Max Rieker

This article was updated as of 5/6/2020.

Now that the funds from the Small Business Administration’s (SBA) Paycheck Protection Program (PPP) have started flowing to eligible applicants, businesses have two primary concerns:  (1) was it a mistake to apply for a PPP forgivable loan, and (2) how can businesses maximize the forgiveness of those loans?

In light of several large, well-known businesses receiving PPP funding, which prompted public outcry, the SBA recently updated its PPP guidance. It now states that borrowers must certify in good faith that their PPP loan request is necessary. Borrowers must also carefully review the required certification for the loan. The certification needs to demonstrate the loan’s necessity as the means to support ongoing business operations. In weighing whether to apply for a PPP loan, the SBA states that businesses need to take into account their current business activity as well as their ability to access other sources of liquidity sufficient to support their ongoing operations in a manner that is not significantly detrimental to the business.

Since the release of this guidance, a significant number of larger borrowers have voiced concerns, and are worried their business could be held liable for receiving PPP funding. Treasury Secretary Steven Mnuchin added more fuel to these concerns by recently stating the SBA would audit any company that received more than $2 million in PPP loan money. The Secretary also stated any company could face “criminal liability” if it turns out the company was not eligible to apply.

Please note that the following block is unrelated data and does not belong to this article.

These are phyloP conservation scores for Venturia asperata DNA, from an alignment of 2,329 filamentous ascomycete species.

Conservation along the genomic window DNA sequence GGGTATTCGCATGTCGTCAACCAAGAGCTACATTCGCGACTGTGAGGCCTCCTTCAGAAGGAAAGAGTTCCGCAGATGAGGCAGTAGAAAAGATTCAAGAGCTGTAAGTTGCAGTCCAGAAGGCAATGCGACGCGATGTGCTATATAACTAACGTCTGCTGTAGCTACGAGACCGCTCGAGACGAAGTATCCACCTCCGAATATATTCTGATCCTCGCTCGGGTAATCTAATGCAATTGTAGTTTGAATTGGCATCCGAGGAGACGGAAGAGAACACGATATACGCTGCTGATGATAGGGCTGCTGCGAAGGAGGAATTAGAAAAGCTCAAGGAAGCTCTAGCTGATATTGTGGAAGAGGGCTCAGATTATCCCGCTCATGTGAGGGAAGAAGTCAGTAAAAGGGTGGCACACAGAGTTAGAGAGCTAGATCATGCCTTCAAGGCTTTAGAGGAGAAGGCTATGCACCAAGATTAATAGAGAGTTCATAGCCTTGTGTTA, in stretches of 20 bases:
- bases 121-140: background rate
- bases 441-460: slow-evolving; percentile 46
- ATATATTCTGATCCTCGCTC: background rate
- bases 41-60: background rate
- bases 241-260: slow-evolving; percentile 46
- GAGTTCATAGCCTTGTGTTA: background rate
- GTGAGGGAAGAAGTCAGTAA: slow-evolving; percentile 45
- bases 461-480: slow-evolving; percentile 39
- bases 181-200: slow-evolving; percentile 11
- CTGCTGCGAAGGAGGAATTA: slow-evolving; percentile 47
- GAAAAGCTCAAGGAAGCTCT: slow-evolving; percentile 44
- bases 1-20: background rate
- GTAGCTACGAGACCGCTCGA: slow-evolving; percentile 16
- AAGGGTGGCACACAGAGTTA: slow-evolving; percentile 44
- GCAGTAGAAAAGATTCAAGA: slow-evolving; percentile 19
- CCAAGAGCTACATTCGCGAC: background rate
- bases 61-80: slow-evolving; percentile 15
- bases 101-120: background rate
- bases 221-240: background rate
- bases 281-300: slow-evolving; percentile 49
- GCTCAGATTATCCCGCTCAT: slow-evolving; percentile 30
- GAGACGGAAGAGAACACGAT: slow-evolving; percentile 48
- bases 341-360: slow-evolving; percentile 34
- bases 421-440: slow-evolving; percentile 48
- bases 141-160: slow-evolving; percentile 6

While the guidance concerning this program continues to evolve,  the fundamental question is whether current economic uncertainty makes obtaining a PPP loan necessary to support a company’s ongoing business operations. This question is more easily answered in some industries than it is in others. Businesses that have already received funding through the PPP may need to reevaluate whether they have sufficient support to justify the necessity of PPP money for ongoing business operations. Any such decision should be vetted through competent legal counsel. Businesses that have had a change of heart may return the loan money by May 14, 2020 without penalty.

PPP borrowers should be prepared to answer requests for information concerning the use of the funding from both the SBA and the Department of Justice.  Fraud and abuse will be a strong focus of the government, post funding. There will be auditors and investigative task forces. Companies should keep proper documentation outlining decisions relative to the need to apply for a PPP loan. Such documentation may include  memoranda,  e-mails, and resolutions authorized by the company to enter into the loan.

If a company intends to keep the PPP funds it received and seek forgiveness of its PPP loan, there are certain steps the company should do on the front end of the loan period in order to position itself for complete forgiveness of the loan. These include accounting practices, personnel decisions, and additional record-keeping considerations.

Walter | Haverfield is closely monitoring the guidance concerning this program and is prepared to assist businesses navigate these important, yet complex issues. If you have additional questions, please reach out to us at here.

Max Rieker is an associate at Walter |Haverfield who focuses his practice on labor and employment law. He can be reached at mrieker@walterhav.com or at 216-928-2972.